Greetings again from the darkness. The emotional strain associated with being estranged from one’s family reaches a level only those involved can comprehend. In this touching film from writer-director Andrea Pallaoro and co-writer Orlando Tirado, we focus on the return and attempted re-connection of one such person.
The first 15 minutes of the film move at an excruciatingly slow pace, as we get a feel for Monica’s (Trace Lysette, “Transparent”, HUSTLERS 2019) everyday struggles. It appears there is no joy in her life as relationships unravel, and she attempts to find her way. A phone call notifies of her mother’s deteriorating health due to a brain tumor. The news draws Monica back home for the first time since she left years ago. Greeted with a hug from her sister-in-law Laura (Emily Browning, SUCKER PUNCH 2011), Monica meets her nieces and nephews for the first time. A reunion with brother Paul (Joshua Close) is initially quite awkward. The siblings do get their moment a bit later, although it’s when Monica is by her mother’s side that the film excels.
Patricia Clarkson plays Eugenia, a woman whose brain tumor is wreaking havoc not just on her physical presence, but also her emotions. At times, she’s merely a child calling for her own mother, while at other times, she’s hard-headed and demanding that she can take care of herself … this despite the constant attention from her caregiver, Letta (Adriana Barraza, BABEL 2006). She doesn’t appear to recognize Monica, and a running theme is, “Are you going to tell her?” We feel Monica’s pain as she attempts to find solace in merely being close to her mother, but it’s in the bathtub scene where Clarkson’s incredible talent shines through, and the many webs of deceit and uncertainty reach a conclusion.
Lysette’s performance as Monica captures the vulnerability that allows the film to work. Is she isolated or trapped … or is it both? It’s a role that takes 45 minutes of screen time before she’s allowed a smile, though her Cocteau Twins t-shirt is appreciated. Pallaoro’s approach here is restrained (an understatement), and he gives up backstory hesitantly, and in small doses and hints. No scene is overrun with dialogue. Cinematographer Katelin Arizmendi uses close-ups effectively to convey the emotional strain and unseen barriers to closeness. The result is a strong family drama on relationships, decisions, acceptance/rejection, and health issues.
Greetings again from the darkness. This completes what I call the triumvirate of female film misery: Julianne Moore in Still Alice, Marion Cotillard in Two Days, One Night, and now Jennifer Aniston in Cake. Each film focuses on the physical and emotional struggles of a previously strong female character adjusting to life’s cruel obstacles.
Claire (Ms. Aniston) is a former attorney in constant chronic pain who appears to be on a mission to make everyone around her as miserable as she is. The scars on her face make it obvious she has survived some trauma, and it’s also clear that there is an additional emotional loss that is contributing to her situation. However, director Daniel Baraz (Beastly) and writer Patrick Tobin tease us for awhile with exactly what tragedy Claire is working through. Further proof of her lack of charm comes when her support group (led by Felicity Huffman) boots her out after an especially uncaring rant.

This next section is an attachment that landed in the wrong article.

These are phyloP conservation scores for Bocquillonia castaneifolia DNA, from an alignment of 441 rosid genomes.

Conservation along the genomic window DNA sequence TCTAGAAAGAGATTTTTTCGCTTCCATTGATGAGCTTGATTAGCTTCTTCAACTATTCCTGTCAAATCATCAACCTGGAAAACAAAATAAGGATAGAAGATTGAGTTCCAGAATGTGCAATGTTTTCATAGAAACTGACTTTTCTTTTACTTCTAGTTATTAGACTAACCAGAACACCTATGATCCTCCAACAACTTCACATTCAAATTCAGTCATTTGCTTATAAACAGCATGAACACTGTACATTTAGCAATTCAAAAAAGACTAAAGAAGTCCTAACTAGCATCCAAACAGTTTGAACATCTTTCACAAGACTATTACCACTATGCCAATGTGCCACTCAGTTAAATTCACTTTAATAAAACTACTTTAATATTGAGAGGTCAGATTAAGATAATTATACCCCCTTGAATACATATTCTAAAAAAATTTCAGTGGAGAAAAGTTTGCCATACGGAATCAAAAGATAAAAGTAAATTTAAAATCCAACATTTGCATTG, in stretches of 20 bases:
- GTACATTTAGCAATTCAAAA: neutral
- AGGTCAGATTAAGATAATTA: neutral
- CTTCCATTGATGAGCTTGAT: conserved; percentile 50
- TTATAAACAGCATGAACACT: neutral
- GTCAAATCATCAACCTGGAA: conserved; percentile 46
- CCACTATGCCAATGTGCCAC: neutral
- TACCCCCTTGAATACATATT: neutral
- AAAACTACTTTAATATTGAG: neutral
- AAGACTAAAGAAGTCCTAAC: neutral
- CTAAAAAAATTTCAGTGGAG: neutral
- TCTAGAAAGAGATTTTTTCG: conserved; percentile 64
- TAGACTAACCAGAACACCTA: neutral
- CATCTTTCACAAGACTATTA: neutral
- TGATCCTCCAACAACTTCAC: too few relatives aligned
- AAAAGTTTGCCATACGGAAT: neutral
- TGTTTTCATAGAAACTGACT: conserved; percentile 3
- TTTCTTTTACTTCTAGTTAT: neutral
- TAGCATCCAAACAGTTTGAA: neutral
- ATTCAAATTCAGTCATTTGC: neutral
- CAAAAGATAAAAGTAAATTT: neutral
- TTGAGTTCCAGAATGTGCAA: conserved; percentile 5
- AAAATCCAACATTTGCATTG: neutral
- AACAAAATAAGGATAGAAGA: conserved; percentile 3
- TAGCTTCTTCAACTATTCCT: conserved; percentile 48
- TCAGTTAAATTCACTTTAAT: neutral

Claire takes a bizarre interest in researching the suicide of one of the group’s members (Anna Kendrick). This leads to some uncomfortable interactions with the woman’s husband (Sam Worthington) and their young son, and even more bizarre interactions – through dreams and hallucinations – with the Kendrick character (yes, the dead one). Claire’s abusive persona comes through in these moments, just as it does with all other people who dare cross her path … especially that of her caregiver Silvana (a wonderful Adriana Barraza, Babel).
Many have used the dreaded “snub” term to describe Aniston not receiving an Oscar nomination. My perspective is that she does a fine job in a role that is stunning in its variance from her typical fluffy rom-com roles. However, it is not a performance that I would favorable compare to Julianne Moore, Marion Cotillard or Felicity Jones. To see America’s sweetheart go 90 minutes sans make-up and with unkempt hair is a welcome change, but the script contrivances and the choppiness of the presentation – a stream of big name actors make single scene appearances – do nothing to help the case for Aniston. In fact, I would still rate her work in The Good Girlas her best.
The trend of glam-downed actresses is welcome, though it’s important to remember that a full-bodied script is still necessary for a quality movie. Other than the language, this one felt like it was more in line with a Lifetime movie. However, it does provide hope that Ms. Aniston will devote more time to dramatic roles and indie films.